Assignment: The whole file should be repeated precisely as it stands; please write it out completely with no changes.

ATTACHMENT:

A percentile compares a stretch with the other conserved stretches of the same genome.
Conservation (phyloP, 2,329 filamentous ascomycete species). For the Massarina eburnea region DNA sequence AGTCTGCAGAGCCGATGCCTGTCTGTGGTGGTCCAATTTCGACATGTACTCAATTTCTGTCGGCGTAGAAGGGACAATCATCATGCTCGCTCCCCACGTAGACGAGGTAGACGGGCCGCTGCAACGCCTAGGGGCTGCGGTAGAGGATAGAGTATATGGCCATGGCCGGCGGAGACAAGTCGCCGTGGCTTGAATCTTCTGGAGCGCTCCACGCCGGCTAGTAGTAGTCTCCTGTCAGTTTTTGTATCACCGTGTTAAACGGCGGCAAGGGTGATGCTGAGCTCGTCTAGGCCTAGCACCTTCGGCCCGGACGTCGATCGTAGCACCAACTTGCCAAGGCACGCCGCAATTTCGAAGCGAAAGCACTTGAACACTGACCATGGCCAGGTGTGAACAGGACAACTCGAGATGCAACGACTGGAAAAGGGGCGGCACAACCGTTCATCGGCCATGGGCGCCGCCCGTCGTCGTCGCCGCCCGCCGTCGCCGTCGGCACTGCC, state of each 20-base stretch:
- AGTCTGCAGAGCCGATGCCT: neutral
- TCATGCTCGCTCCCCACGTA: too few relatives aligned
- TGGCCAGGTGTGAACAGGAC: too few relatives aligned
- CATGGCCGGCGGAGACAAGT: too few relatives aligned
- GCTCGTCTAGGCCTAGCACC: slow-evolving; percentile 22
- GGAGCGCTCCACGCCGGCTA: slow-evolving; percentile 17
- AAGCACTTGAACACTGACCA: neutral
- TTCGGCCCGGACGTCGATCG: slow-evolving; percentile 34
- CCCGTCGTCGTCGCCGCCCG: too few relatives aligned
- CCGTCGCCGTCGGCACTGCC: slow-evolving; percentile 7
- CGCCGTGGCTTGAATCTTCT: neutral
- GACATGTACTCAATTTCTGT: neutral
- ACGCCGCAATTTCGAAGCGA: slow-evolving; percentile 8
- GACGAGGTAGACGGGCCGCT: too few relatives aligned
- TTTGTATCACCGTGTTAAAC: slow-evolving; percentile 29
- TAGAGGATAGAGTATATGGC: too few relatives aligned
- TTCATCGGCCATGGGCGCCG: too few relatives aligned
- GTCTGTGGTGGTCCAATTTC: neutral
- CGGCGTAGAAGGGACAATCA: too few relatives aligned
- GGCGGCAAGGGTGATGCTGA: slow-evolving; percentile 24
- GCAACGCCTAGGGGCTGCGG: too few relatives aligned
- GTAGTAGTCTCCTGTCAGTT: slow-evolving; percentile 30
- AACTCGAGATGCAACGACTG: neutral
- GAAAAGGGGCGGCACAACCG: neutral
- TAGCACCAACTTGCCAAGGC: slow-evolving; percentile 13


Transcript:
A percentile compares a stretch with the other conserved stretches of the same genome.
Conservation (phyloP, 2,329 filamentous ascomycete species). For the Massarina eburnea region DNA sequence AGTCTGCAGAGCCGATGCCTGTCTGTGGTGGTCCAATTTCGACATGTACTCAATTTCTGTCGGCGTAGAAGGGACAATCATCATGCTCGCTCCCCACGTAGACGAGGTAGACGGGCCGCTGCAACGCCTAGGGGCTGCGGTAGAGGATAGAGTATATGGCCATGGCCGGCGGAGACAAGTCGCCGTGGCTTGAATCTTCTGGAGCGCTCCACGCCGGCTAGTAGTAGTCTCCTGTCAGTTTTTGTATCACCGTGTTAAACGGCGGCAAGGGTGATGCTGAGCTCGTCTAGGCCTAGCACCTTCGGCCCGGACGTCGATCGTAGCACCAACTTGCCAAGGCACGCCGCAATTTCGAAGCGAAAGCACTTGAACACTGACCATGGCCAGGTGTGAACAGGACAACTCGAGATGCAACGACTGGAAAAGGGGCGGCACAACCGTTCATCGGCCATGGGCGCCGCCCGTCGTCGTCGCCGCCCGCCGTCGCCGTCGGCACTGCC, state of each 20-base stretch:
- AGTCTGCAGAGCCGATGCCT: neutral
- TCATGCTCGCTCCCCACGTA: too few relatives aligned
- TGGCCAGGTGTGAACAGGAC: too few relatives aligned
- CATGGCCGGCGGAGACAAGT: too few relatives aligned
- GCTCGTCTAGGCCTAGCACC: slow-evolving; percentile 22
- GGAGCGCTCCACGCCGGCTA: slow-evolving; percentile 17
- AAGCACTTGAACACTGACCA: neutral
- TTCGGCCCGGACGTCGATCG: slow-evolving; percentile 34
- CCCGTCGTCGTCGCCGCCCG: too few relatives aligned
- CCGTCGCCGTCGGCACTGCC: slow-evolving; percentile 7
- CGCCGTGGCTTGAATCTTCT: neutral
- GACATGTACTCAATTTCTGT: neutral
- ACGCCGCAATTTCGAAGCGA: slow-evolving; percentile 8
- GACGAGGTAGACGGGCCGCT: too few relatives aligned
- TTTGTATCACCGTGTTAAAC: slow-evolving; percentile 29
- TAGAGGATAGAGTATATGGC: too few relatives aligned
- TTCATCGGCCATGGGCGCCG: too few relatives aligned
- GTCTGTGGTGGTCCAATTTC: neutral
- CGGCGTAGAAGGGACAATCA: too few relatives aligned
- GGCGGCAAGGGTGATGCTGA: slow-evolving; percentile 24
- GCAACGCCTAGGGGCTGCGG: too few relatives aligned
- GTAGTAGTCTCCTGTCAGTT: slow-evolving; percentile 30
- AACTCGAGATGCAACGACTG: neutral
- GAAAAGGGGCGGCACAACCG: neutral
- TAGCACCAACTTGCCAAGGC: slow-evolving; percentile 13